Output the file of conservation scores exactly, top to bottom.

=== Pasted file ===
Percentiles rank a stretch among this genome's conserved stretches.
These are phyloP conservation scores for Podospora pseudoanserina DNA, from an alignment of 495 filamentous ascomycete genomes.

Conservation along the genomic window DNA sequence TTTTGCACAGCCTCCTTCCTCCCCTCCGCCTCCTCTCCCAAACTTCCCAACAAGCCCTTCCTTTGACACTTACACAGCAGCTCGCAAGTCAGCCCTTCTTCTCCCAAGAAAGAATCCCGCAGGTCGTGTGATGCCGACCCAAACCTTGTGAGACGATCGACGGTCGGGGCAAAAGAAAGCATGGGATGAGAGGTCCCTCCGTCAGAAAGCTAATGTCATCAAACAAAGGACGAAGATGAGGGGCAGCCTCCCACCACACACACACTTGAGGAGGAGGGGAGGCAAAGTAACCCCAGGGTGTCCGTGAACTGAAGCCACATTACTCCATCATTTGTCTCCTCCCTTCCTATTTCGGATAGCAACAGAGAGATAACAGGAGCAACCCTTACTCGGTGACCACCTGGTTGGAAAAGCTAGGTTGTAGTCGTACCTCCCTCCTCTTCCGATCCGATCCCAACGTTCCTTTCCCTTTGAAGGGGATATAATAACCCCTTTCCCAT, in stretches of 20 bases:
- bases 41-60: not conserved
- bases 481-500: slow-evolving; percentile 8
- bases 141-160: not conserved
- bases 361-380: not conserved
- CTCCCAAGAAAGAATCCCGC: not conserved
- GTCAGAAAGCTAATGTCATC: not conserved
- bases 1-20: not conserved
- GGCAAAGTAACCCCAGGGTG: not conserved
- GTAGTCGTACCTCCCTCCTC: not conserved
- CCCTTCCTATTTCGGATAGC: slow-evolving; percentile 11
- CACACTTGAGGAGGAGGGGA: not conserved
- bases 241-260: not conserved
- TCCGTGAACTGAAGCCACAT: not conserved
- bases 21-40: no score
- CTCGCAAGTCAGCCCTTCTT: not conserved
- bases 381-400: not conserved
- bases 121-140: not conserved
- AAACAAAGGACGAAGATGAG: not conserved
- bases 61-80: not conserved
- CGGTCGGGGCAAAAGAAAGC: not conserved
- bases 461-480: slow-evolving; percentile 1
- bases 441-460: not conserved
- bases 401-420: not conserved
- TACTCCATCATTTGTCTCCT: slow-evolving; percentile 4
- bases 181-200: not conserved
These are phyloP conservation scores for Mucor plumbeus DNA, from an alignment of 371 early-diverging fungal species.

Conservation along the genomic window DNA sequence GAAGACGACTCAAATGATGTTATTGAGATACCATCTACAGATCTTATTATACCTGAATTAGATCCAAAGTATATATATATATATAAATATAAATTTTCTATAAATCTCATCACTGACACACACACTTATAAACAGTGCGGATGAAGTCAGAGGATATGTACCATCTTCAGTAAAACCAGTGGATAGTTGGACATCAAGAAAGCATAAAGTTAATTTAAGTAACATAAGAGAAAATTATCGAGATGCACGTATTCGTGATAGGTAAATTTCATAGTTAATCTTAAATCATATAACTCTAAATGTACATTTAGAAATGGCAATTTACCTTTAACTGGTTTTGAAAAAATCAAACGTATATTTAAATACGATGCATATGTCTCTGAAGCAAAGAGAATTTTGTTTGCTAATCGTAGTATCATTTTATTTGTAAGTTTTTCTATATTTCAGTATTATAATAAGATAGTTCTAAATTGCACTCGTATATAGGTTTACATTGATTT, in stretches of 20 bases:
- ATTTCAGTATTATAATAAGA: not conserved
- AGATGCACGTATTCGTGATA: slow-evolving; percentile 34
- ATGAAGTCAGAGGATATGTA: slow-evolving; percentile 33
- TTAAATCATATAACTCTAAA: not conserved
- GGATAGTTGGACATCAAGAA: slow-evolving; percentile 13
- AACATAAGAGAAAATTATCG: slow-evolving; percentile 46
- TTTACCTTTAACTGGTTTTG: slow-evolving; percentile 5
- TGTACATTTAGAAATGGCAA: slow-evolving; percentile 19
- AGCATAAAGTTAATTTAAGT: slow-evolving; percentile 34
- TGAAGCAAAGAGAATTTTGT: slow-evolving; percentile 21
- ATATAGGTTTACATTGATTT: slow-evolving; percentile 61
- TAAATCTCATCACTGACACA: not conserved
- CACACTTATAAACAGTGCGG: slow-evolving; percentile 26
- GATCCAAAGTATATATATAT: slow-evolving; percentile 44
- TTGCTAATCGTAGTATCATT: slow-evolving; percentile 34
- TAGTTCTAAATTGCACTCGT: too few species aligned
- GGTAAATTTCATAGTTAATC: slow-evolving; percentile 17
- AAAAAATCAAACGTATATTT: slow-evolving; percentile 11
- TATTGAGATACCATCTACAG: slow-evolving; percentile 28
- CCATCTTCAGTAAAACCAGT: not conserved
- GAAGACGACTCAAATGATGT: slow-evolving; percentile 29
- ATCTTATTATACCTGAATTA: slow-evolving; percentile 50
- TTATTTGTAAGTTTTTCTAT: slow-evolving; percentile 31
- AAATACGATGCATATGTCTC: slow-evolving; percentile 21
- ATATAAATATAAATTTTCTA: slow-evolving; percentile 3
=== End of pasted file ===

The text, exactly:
Percentiles rank a stretch among this genome's conserved stretches.
These are phyloP conservation scores for Podospora pseudoanserina DNA, from an alignment of 495 filamentous ascomycete genomes.

Conservation along the genomic window DNA sequence TTTTGCACAGCCTCCTTCCTCCCCTCCGCCTCCTCTCCCAAACTTCCCAACAAGCCCTTCCTTTGACACTTACACAGCAGCTCGCAAGTCAGCCCTTCTTCTCCCAAGAAAGAATCCCGCAGGTCGTGTGATGCCGACCCAAACCTTGTGAGACGATCGACGGTCGGGGCAAAAGAAAGCATGGGATGAGAGGTCCCTCCGTCAGAAAGCTAATGTCATCAAACAAAGGACGAAGATGAGGGGCAGCCTCCCACCACACACACACTTGAGGAGGAGGGGAGGCAAAGTAACCCCAGGGTGTCCGTGAACTGAAGCCACATTACTCCATCATTTGTCTCCTCCCTTCCTATTTCGGATAGCAACAGAGAGATAACAGGAGCAACCCTTACTCGGTGACCACCTGGTTGGAAAAGCTAGGTTGTAGTCGTACCTCCCTCCTCTTCCGATCCGATCCCAACGTTCCTTTCCCTTTGAAGGGGATATAATAACCCCTTTCCCAT, in stretches of 20 bases:
- bases 41-60: not conserved
- bases 481-500: slow-evolving; percentile 8
- bases 141-160: not conserved
- bases 361-380: not conserved
- CTCCCAAGAAAGAATCCCGC: not conserved
- GTCAGAAAGCTAATGTCATC: not conserved
- bases 1-20: not conserved
- GGCAAAGTAACCCCAGGGTG: not conserved
- GTAGTCGTACCTCCCTCCTC: not conserved
- CCCTTCCTATTTCGGATAGC: slow-evolving; percentile 11
- CACACTTGAGGAGGAGGGGA: not conserved
- bases 241-260: not conserved
- TCCGTGAACTGAAGCCACAT: not conserved
- bases 21-40: no score
- CTCGCAAGTCAGCCCTTCTT: not conserved
- bases 381-400: not conserved
- bases 121-140: not conserved
- AAACAAAGGACGAAGATGAG: not conserved
- bases 61-80: not conserved
- CGGTCGGGGCAAAAGAAAGC: not conserved
- bases 461-480: slow-evolving; percentile 1
- bases 441-460: not conserved
- bases 401-420: not conserved
- TACTCCATCATTTGTCTCCT: slow-evolving; percentile 4
- bases 181-200: not conserved
These are phyloP conservation scores for Mucor plumbeus DNA, from an alignment of 371 early-diverging fungal species.

Conservation along the genomic window DNA sequence GAAGACGACTCAAATGATGTTATTGAGATACCATCTACAGATCTTATTATACCTGAATTAGATCCAAAGTATATATATATATATAAATATAAATTTTCTATAAATCTCATCACTGACACACACACTTATAAACAGTGCGGATGAAGTCAGAGGATATGTACCATCTTCAGTAAAACCAGTGGATAGTTGGACATCAAGAAAGCATAAAGTTAATTTAAGTAACATAAGAGAAAATTATCGAGATGCACGTATTCGTGATAGGTAAATTTCATAGTTAATCTTAAATCATATAACTCTAAATGTACATTTAGAAATGGCAATTTACCTTTAACTGGTTTTGAAAAAATCAAACGTATATTTAAATACGATGCATATGTCTCTGAAGCAAAGAGAATTTTGTTTGCTAATCGTAGTATCATTTTATTTGTAAGTTTTTCTATATTTCAGTATTATAATAAGATAGTTCTAAATTGCACTCGTATATAGGTTTACATTGATTT, in stretches of 20 bases:
- ATTTCAGTATTATAATAAGA: not conserved
- AGATGCACGTATTCGTGATA: slow-evolving; percentile 34
- ATGAAGTCAGAGGATATGTA: slow-evolving; percentile 33
- TTAAATCATATAACTCTAAA: not conserved
- GGATAGTTGGACATCAAGAA: slow-evolving; percentile 13
- AACATAAGAGAAAATTATCG: slow-evolving; percentile 46
- TTTACCTTTAACTGGTTTTG: slow-evolving; percentile 5
- TGTACATTTAGAAATGGCAA: slow-evolving; percentile 19
- AGCATAAAGTTAATTTAAGT: slow-evolving; percentile 34
- TGAAGCAAAGAGAATTTTGT: slow-evolving; percentile 21
- ATATAGGTTTACATTGATTT: slow-evolving; percentile 61
- TAAATCTCATCACTGACACA: not conserved
- CACACTTATAAACAGTGCGG: slow-evolving; percentile 26
- GATCCAAAGTATATATATAT: slow-evolving; percentile 44
- TTGCTAATCGTAGTATCATT: slow-evolving; percentile 34
- TAGTTCTAAATTGCACTCGT: too few species aligned
- GGTAAATTTCATAGTTAATC: slow-evolving; percentile 17
- AAAAAATCAAACGTATATTT: slow-evolving; percentile 11
- TATTGAGATACCATCTACAG: slow-evolving; percentile 28
- CCATCTTCAGTAAAACCAGT: not conserved
- GAAGACGACTCAAATGATGT: slow-evolving; percentile 29
- ATCTTATTATACCTGAATTA: slow-evolving; percentile 50
- TTATTTGTAAGTTTTTCTAT: slow-evolving; percentile 31
- AAATACGATGCATATGTCTC: slow-evolving; percentile 21
- ATATAAATATAAATTTTCTA: slow-evolving; percentile 3